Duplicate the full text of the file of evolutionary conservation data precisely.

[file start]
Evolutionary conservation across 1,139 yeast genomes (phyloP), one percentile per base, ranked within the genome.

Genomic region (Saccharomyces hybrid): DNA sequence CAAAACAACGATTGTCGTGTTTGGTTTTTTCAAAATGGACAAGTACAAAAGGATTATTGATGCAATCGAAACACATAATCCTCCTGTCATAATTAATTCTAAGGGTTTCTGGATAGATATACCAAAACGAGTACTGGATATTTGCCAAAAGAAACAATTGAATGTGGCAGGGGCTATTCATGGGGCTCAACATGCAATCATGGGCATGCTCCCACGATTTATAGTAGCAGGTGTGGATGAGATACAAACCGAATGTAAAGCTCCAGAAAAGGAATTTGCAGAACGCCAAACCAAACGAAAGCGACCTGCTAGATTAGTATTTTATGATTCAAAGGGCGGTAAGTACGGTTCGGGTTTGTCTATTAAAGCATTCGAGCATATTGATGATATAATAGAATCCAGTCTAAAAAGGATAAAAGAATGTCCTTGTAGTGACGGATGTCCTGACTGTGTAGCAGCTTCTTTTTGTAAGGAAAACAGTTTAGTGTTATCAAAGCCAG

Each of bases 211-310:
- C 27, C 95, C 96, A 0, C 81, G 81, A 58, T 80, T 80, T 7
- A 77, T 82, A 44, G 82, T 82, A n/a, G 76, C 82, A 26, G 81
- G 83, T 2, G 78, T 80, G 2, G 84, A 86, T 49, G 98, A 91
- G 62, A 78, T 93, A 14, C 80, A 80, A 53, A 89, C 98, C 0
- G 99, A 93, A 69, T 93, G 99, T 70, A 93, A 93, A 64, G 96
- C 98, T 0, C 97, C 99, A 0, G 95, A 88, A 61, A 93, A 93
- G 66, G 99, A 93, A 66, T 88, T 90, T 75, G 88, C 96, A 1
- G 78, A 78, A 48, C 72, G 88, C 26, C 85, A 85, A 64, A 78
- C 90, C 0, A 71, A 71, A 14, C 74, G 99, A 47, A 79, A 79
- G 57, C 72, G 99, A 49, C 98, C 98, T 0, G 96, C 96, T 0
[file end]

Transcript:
Evolutionary conservation across 1,139 yeast genomes (phyloP), one percentile per base, ranked within the genome.

Genomic region (Saccharomyces hybrid): DNA sequence CAAAACAACGATTGTCGTGTTTGGTTTTTTCAAAATGGACAAGTACAAAAGGATTATTGATGCAATCGAAACACATAATCCTCCTGTCATAATTAATTCTAAGGGTTTCTGGATAGATATACCAAAACGAGTACTGGATATTTGCCAAAAGAAACAATTGAATGTGGCAGGGGCTATTCATGGGGCTCAACATGCAATCATGGGCATGCTCCCACGATTTATAGTAGCAGGTGTGGATGAGATACAAACCGAATGTAAAGCTCCAGAAAAGGAATTTGCAGAACGCCAAACCAAACGAAAGCGACCTGCTAGATTAGTATTTTATGATTCAAAGGGCGGTAAGTACGGTTCGGGTTTGTCTATTAAAGCATTCGAGCATATTGATGATATAATAGAATCCAGTCTAAAAAGGATAAAAGAATGTCCTTGTAGTGACGGATGTCCTGACTGTGTAGCAGCTTCTTTTTGTAAGGAAAACAGTTTAGTGTTATCAAAGCCAG

Each of bases 211-310:
- C 27, C 95, C 96, A 0, C 81, G 81, A 58, T 80, T 80, T 7
- A 77, T 82, A 44, G 82, T 82, A n/a, G 76, C 82, A 26, G 81
- G 83, T 2, G 78, T 80, G 2, G 84, A 86, T 49, G 98, A 91
- G 62, A 78, T 93, A 14, C 80, A 80, A 53, A 89, C 98, C 0
- G 99, A 93, A 69, T 93, G 99, T 70, A 93, A 93, A 64, G 96
- C 98, T 0, C 97, C 99, A 0, G 95, A 88, A 61, A 93, A 93
- G 66, G 99, A 93, A 66, T 88, T 90, T 75, G 88, C 96, A 1
- G 78, A 78, A 48, C 72, G 88, C 26, C 85, A 85, A 64, A 78
- C 90, C 0, A 71, A 71, A 14, C 74, G 99, A 47, A 79, A 79
- G 57, C 72, G 99, A 49, C 98, C 98, T 0, G 96, C 96, T 0